No, Cameco Has Not Turned Bearish On Uranium
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A reader wrote in to ask if Cameco’s (CCJ, CCO.TO) latest news releases might indicate that the world’s ultimate uranium insider is turning bearish in the near term. It’s not that Canada’s premier uranium miner has swung back to making losses—which Cameco did—but that it reported some new secondary supply from Japan hitting the market. This prompted some analysts to downgrade the stock.
Note: I do not own shares in Cameco.
That said, I do like and follow the company, and I think the referenced analysts’ reports are misreading the situation.
In the first place, the context was Cameco giving its take on the current dip in uranium prices, not its outlook. The company’s Q1 2019 MD&A said:
In late March, we saw some motivated selling from a number of market participants. It seems these players had built up a uranium position in anticipation of short-term demand in the market, and misread the timing of that demand. When the demand didn’t materialize on the timelines expected, they began to sell material into a very illiquid spot market, which drew a few other sellers into the market as well.
In other words, they think some speculators timed the market wrong—nothing to do with outlook or large, new supplies hitting the market. Cameco tested this by offering to buy a million pounds of uranium, and found that there wasn’t enough supply to meet their request.
In explaining their strategy for buying at the lowest possible prices, they did cite the potential Japanese selling:
For example, we are hearing that one of the Japanese utilities is looking to sell a modest amount of its inventory, less than 150,000 pounds per year for the next several years. While the volumes are small, and we have not seen a broader shift in Japanese utility behavior, we believe this selling could have an impact on market sentiment. Our response will be the same as in the first quarter, we will wait for the material to come to the market. We may purchase this material, but will do so at the lowest price possible.
Now, 150,000 pounds is almost nothing in a market that consumes about 190 million pounds per year. I also find it telling (and amusing) that Cameco could just buy this amount if the price is right, and then resell it to their higher-priced, long-term contract customers. But they key point is that Cameco is saying—and they can’t be called disinterested, but they should know—that they don’t see Japanese utilities as a group switching back to selling.
As far as Cameco’s uranium price outlook goes, the bottom line is quite positive:
We see growing support for nuclear, and with more than 50 reactors under construction, demand is certain and predictable. However, supply is uncertain and declining. We have seen meaningful production cuts, and reductions in producer inventories, which has led to increased demand for uranium in the spot market from producers and financial players.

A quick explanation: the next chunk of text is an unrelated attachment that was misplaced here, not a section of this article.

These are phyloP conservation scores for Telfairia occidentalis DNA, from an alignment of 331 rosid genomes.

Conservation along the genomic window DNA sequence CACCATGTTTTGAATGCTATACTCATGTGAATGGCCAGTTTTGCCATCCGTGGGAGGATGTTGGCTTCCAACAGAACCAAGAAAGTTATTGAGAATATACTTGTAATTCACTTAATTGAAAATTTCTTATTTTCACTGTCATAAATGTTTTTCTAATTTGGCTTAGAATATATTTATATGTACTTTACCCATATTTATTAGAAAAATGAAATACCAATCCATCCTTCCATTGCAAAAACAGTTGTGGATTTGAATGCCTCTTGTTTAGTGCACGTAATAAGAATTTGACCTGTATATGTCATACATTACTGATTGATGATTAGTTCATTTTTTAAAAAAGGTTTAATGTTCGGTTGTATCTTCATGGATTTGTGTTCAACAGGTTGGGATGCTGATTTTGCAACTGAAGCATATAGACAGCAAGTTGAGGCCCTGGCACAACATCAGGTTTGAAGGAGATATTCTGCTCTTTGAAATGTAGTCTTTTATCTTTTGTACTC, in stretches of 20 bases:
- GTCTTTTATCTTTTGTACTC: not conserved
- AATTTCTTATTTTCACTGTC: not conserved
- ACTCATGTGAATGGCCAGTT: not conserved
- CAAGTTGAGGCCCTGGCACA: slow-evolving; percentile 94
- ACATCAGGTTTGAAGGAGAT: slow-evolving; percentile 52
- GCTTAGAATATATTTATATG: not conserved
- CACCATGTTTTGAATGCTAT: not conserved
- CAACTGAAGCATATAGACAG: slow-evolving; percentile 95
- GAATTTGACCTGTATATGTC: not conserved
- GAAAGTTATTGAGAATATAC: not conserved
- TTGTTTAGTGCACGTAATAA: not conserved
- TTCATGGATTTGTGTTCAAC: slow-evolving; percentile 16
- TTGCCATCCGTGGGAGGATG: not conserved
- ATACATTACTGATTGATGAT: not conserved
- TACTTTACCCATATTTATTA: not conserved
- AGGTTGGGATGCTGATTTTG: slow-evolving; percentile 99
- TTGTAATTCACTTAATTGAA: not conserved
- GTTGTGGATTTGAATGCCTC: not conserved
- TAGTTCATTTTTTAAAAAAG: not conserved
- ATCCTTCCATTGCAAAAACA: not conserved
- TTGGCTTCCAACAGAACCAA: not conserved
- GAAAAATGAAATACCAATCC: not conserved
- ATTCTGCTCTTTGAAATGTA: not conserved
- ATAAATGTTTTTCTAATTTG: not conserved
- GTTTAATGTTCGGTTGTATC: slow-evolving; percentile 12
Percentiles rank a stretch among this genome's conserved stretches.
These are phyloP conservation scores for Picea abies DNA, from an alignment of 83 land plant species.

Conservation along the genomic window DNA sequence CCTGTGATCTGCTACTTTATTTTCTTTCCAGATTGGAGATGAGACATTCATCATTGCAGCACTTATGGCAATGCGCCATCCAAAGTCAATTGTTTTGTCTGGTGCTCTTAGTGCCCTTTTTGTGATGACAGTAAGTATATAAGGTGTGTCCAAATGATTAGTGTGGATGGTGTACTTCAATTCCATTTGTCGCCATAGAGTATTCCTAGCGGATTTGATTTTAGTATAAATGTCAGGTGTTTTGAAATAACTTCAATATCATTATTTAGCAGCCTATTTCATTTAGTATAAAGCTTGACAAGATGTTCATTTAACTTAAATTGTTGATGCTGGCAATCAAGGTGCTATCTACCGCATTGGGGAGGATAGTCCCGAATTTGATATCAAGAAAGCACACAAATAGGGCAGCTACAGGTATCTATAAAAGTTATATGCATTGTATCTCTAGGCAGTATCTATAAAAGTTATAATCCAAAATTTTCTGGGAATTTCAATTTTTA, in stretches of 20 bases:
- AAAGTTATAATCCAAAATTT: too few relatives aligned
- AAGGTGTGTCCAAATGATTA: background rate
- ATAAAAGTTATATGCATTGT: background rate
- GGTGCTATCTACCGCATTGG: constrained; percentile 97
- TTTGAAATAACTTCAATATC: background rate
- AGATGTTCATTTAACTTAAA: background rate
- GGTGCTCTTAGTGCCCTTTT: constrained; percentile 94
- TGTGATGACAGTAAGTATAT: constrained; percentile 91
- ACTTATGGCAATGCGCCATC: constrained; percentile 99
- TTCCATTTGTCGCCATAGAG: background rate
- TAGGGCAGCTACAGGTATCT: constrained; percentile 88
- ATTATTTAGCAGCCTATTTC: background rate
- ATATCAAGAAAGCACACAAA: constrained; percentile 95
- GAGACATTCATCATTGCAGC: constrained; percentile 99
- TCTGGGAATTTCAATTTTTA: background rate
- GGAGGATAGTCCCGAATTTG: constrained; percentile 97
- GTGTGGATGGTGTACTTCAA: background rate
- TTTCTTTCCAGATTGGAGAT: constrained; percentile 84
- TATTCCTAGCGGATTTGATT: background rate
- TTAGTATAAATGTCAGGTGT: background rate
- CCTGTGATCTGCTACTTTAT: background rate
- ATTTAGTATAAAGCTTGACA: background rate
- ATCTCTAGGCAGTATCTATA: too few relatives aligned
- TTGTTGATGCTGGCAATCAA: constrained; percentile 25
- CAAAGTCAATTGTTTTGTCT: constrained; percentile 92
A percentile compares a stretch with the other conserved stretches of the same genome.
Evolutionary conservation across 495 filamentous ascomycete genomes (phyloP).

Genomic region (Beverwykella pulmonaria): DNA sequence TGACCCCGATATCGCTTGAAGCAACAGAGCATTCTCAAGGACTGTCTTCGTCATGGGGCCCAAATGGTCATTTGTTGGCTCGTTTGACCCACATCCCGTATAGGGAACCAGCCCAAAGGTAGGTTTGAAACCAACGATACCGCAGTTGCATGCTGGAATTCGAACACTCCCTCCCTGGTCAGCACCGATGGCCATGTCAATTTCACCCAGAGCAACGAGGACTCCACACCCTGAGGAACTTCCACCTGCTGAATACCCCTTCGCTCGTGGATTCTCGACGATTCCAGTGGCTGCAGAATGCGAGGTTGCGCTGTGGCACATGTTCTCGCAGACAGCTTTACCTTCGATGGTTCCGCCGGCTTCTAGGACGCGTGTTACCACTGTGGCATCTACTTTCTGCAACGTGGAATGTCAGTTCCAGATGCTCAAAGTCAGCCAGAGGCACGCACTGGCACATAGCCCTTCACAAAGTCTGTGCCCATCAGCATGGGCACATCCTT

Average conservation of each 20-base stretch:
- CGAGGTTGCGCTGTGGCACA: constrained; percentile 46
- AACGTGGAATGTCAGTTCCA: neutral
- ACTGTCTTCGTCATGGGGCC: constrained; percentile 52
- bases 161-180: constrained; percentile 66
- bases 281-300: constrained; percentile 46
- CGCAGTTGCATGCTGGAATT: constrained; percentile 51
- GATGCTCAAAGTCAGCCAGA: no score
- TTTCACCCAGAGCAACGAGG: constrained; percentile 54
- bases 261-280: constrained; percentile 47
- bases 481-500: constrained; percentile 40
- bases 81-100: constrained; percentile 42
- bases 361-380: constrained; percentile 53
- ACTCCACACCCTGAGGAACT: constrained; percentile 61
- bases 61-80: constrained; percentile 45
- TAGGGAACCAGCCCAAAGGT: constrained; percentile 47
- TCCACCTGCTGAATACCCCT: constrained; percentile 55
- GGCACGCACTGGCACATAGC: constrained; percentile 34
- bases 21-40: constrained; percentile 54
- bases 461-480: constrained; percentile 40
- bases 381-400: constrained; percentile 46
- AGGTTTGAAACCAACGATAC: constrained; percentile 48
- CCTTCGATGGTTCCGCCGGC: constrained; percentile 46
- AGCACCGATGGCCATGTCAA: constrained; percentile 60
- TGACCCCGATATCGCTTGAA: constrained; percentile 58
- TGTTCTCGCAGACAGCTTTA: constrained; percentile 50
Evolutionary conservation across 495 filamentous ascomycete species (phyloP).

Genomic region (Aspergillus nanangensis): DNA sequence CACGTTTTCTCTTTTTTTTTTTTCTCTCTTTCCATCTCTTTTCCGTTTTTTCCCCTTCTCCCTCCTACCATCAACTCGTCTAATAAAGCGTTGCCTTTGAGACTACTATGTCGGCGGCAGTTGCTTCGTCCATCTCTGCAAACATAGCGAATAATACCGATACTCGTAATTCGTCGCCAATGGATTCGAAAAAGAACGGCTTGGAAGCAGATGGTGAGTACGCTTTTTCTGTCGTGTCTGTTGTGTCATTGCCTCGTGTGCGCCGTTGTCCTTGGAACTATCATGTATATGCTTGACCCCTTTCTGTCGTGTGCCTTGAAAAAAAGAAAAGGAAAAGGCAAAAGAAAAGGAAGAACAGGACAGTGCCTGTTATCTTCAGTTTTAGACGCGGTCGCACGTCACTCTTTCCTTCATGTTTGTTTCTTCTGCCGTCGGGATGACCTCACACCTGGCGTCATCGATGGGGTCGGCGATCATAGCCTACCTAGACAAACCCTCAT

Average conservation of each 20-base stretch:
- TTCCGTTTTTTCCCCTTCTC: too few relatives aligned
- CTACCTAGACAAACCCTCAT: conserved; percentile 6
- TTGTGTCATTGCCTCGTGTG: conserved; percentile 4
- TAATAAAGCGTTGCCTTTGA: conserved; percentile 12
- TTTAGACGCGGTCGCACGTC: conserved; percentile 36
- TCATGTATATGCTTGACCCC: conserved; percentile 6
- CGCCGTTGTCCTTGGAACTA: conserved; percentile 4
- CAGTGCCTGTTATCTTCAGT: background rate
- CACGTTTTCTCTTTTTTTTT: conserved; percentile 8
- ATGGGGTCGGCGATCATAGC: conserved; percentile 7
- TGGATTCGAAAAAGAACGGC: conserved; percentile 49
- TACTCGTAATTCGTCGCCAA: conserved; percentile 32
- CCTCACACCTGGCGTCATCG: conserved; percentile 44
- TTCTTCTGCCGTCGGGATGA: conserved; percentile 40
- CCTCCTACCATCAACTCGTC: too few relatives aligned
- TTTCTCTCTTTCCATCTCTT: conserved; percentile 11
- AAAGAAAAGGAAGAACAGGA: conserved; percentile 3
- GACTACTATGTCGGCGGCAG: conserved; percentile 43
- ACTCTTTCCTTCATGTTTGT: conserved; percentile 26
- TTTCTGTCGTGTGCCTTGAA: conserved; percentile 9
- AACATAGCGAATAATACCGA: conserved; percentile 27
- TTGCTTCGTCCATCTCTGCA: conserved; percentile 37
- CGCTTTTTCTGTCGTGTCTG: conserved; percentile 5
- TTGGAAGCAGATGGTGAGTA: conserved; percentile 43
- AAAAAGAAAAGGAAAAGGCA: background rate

And their own outlook, they say, is also bright:
As a result of the uncertainty created by declining primary supply and all the other moving pieces, we are starting to have off-market conversations with some of our best and largest customers about what it takes to support the operation of our tier-one assets longer term. These customers are recognizing the risk overreliance on finite sources of supply poses to security of supply longer term and want first mover advantage. In light of market access and trade policy issues affecting our market, they are increasingly looking for stable, commercial suppliers with long-lived assets and a proven operating track record.
Again, I wouldn’t call Cameco a disinterested party, but they do know the industry. I do not agree that they have turned near-term bearish. And I don’t see any cause for alarm in the few words about Japanese secondary supply used in an example regarding their own purchasing practices.
Best of all, Cameco’s bullishness doesn’t mean that they’re about to shoot themselves—or the sector—in the foot by rushing to increase production. This brings me to my favorite quote in their news release:
And while we are encouraged by the contracting activity, make no mistake, there is still a long way to go before we decide to restart McArthur River/Key Lake.
In short, nothing has changed. There’s no evidence of a large new wave of primary or secondary supply about to take uranium prices much lower. The fundamentals remain solid and the trend remains upward.
Personally, I’m still looking to deploy more cash in this space—ideally before Donald Trump makes his Section 232 decision.
If you want to know which uranium stocks I’m buying, The Independent Speculator is dedicated to covering exactly what I’m doing with my own money. For more general updates on this and other metals markets, please give my free, no-spam Speculator’s Digest a try.
Either way, you now have my take.